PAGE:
Thanks for posting on your bread flour/whole wheat flour pizza. I like your thinking on this. And I like the looks of your pizza.
My estimation is that the addition of the 1/2 cup of the whole wheat flour to the 4.5 cups of the KA bread flour will raise the protein content of the combined flours above the 12.7% of the KA bread flour, but not by enough to get to the 14.2% of the KASL. The only way I can think of offhand to get to the KASL level without adding more whole wheat flour, which might not be a good idea, would be to add a small amount of vital wheat gluten.
I don't have access to the Fairhaven Flour Mill whole wheat flour, but I do have some of the KA whole wheat flour. It has 14.2% protein and is milled from hard red spring wheat from the Northern Plains. (KA also has an organic version at 14%.) For bread flour, I don't presently have the KA bread flour on hand but I do have some Giusto's Artisan Malted Bread flour, which might serve as a reasonable substitute for the KA bread flour. Maybe this combination is worth trying to see if the results replicate yours. Since the KA whole wheat flour has less protein than the Fairhaven whole wheat flour, I would be inclined to add a bit of vital wheat gluten to close that gap. BTW, was the pizza shown in the photo baked in your home oven or on the grill?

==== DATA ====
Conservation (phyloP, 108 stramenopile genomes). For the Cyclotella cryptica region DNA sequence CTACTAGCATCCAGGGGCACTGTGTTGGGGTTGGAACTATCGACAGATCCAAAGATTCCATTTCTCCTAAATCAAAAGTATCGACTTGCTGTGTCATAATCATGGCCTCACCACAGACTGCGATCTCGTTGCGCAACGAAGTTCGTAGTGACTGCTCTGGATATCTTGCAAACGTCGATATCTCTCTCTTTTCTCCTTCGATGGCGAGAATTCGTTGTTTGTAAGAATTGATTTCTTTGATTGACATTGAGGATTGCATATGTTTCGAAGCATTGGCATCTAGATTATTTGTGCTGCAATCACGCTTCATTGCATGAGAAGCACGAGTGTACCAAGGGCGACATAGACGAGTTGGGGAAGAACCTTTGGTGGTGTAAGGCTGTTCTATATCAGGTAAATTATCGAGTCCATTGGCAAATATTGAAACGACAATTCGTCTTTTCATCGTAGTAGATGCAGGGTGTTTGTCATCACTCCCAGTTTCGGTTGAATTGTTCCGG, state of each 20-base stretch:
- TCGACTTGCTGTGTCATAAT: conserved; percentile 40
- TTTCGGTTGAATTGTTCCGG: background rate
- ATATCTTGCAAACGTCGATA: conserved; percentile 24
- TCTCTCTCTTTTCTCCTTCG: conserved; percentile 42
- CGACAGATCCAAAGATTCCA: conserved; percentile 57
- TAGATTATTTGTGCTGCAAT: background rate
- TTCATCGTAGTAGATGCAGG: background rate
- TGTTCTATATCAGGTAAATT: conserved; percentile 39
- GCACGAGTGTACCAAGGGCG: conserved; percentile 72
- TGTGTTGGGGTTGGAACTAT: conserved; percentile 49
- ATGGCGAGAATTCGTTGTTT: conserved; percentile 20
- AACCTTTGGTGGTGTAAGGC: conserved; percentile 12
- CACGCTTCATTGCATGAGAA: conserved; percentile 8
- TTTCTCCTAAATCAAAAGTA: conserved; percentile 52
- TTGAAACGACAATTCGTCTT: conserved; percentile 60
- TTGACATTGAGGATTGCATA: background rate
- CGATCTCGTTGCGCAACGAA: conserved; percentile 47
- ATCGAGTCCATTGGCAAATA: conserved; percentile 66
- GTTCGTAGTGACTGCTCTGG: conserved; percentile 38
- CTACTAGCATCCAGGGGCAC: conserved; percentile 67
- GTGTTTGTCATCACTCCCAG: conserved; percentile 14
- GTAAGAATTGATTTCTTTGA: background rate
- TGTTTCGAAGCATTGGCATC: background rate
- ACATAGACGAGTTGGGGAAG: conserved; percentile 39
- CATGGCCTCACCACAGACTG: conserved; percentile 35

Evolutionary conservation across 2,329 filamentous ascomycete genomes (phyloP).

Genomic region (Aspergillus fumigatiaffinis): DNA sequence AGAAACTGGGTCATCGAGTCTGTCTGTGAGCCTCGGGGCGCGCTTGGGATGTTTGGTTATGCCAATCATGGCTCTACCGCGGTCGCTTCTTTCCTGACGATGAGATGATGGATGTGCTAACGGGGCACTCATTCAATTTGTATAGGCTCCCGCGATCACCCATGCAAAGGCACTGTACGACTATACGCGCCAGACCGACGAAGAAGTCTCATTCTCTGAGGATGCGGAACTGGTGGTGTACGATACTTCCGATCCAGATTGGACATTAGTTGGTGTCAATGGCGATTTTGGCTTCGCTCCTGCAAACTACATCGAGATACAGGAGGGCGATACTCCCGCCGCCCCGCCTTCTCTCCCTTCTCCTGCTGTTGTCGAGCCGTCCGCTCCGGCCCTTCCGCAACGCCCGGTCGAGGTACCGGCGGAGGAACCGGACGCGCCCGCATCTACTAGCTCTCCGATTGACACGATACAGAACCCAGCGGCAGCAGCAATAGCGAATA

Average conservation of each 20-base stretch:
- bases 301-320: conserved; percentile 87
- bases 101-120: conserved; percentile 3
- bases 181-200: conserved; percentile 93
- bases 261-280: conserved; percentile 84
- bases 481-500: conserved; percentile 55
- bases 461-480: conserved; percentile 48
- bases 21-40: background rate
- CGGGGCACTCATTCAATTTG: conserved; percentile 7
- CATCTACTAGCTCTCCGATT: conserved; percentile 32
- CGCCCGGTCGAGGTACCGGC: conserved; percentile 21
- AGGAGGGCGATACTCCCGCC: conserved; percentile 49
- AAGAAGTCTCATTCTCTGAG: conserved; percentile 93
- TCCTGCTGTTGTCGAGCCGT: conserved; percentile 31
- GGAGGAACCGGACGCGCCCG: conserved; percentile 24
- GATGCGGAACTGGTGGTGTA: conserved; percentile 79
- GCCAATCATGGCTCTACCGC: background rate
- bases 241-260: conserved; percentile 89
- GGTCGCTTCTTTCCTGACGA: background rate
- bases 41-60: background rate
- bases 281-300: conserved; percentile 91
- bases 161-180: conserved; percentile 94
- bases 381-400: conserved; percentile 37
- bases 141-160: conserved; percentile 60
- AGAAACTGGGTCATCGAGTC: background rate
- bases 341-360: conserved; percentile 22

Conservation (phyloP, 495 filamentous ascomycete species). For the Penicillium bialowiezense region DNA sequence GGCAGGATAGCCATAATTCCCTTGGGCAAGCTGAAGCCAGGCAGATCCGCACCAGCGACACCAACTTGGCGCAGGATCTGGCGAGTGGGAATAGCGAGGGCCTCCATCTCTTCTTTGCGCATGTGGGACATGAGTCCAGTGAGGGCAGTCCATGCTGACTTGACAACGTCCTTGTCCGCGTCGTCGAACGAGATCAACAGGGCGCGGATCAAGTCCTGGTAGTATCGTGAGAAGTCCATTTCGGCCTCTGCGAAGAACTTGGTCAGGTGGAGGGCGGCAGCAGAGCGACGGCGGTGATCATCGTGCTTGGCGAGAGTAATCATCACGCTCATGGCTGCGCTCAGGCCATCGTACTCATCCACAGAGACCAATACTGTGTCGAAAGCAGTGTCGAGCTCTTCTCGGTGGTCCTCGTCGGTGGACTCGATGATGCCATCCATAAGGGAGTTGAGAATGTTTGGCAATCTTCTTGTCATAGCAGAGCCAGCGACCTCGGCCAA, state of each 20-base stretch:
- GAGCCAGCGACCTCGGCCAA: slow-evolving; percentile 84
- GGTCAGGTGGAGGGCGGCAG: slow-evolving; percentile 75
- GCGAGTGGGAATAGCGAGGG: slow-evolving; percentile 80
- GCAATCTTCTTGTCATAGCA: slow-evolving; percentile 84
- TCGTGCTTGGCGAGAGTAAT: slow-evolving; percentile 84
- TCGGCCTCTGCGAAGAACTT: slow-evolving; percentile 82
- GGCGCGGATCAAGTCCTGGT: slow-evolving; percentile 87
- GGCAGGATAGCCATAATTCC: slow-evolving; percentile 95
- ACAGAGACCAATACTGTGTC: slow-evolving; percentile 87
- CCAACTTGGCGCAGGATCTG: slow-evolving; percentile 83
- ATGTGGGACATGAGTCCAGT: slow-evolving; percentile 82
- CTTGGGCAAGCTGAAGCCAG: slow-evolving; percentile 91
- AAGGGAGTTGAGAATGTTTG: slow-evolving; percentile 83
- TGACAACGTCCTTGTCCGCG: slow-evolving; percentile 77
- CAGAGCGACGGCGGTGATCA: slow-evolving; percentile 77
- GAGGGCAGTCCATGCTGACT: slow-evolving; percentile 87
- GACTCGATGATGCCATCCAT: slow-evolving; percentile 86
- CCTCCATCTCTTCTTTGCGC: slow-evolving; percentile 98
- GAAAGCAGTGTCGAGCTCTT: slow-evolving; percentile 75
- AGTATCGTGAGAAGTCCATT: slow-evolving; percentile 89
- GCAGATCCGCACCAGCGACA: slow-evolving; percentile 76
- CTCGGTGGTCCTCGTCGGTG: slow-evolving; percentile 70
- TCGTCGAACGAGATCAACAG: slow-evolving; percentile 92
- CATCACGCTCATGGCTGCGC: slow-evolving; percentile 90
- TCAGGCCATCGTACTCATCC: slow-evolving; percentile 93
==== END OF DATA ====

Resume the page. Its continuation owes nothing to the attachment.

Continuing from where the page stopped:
I think your dough stuck to the peel because of the amount of water you used. The Reinhart Neo-Neapolitan dough recipe calls for 1 3/4 cups water for 5 cups of flour. My recollection from another Reinhart recipe (the NY style) using the same quantities of flour and water is that the hydration ratio (the ratio of the weight of water to the weight of flour) is about 62.4%. Admittedly, the whole wheat flour can absorb more water than the bread flour, but it will not itself take up the full extra 1/4+ cup that you added. Unless you used a heavy hand in measuring out the flour, I estimate that the hydration ratio you used was over 70%, which would be very high for a pizza dough.
I don't know where you are located in Alaska, but there is an outfit called Charlie's Produce, in Seattle, that sells high-gluten flours in 50-lb. bags in the Anchorage and Dutch Harbor areas. I believe it is the Fisher brand, which was acquired by Pendleton Mills. I think one of the flours is the Mondako pizzeria flour, which is used by many pizza operators in that part of the country. I don't know if Charlie's sells at the retail level, or if you are close enough to Anchorage to benefit, but their website is charliesproduce.com if you'd like to investigate.